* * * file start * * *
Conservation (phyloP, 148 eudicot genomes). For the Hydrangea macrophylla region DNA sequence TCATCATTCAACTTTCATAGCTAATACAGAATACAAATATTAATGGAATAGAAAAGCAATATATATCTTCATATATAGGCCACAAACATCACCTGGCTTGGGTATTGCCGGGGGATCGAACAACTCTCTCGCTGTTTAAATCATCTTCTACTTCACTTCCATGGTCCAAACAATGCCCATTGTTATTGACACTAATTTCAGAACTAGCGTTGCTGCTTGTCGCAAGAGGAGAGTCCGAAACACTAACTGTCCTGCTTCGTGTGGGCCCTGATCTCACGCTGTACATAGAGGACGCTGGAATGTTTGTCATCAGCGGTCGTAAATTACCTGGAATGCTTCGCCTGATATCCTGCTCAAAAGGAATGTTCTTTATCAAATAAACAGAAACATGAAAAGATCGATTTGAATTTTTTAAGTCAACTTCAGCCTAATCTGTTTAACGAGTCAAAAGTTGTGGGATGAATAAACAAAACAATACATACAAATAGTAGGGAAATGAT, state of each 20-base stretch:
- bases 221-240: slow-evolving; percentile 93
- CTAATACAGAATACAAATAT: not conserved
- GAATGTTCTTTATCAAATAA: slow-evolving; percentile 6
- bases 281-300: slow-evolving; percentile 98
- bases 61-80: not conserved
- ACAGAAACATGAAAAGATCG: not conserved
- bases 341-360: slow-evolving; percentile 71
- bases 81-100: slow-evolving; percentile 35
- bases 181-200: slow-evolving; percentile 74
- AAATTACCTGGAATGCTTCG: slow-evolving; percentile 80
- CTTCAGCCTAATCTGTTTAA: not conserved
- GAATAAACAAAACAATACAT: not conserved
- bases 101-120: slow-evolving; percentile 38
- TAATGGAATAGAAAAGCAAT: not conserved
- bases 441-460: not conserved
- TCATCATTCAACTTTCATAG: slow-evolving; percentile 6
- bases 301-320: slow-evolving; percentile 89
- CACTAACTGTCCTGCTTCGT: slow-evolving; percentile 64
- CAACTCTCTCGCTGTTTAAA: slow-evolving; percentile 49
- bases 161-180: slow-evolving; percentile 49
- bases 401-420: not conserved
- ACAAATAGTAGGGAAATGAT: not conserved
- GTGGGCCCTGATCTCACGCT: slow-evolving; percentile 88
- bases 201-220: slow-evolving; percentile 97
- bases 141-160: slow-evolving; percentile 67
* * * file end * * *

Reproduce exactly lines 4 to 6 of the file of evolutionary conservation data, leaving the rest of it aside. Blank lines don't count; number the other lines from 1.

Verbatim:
- GAATGTTCTTTATCAAATAA: slow-evolving; percentile 6
- bases 281-300: slow-evolving; percentile 98
- bases 61-80: not conserved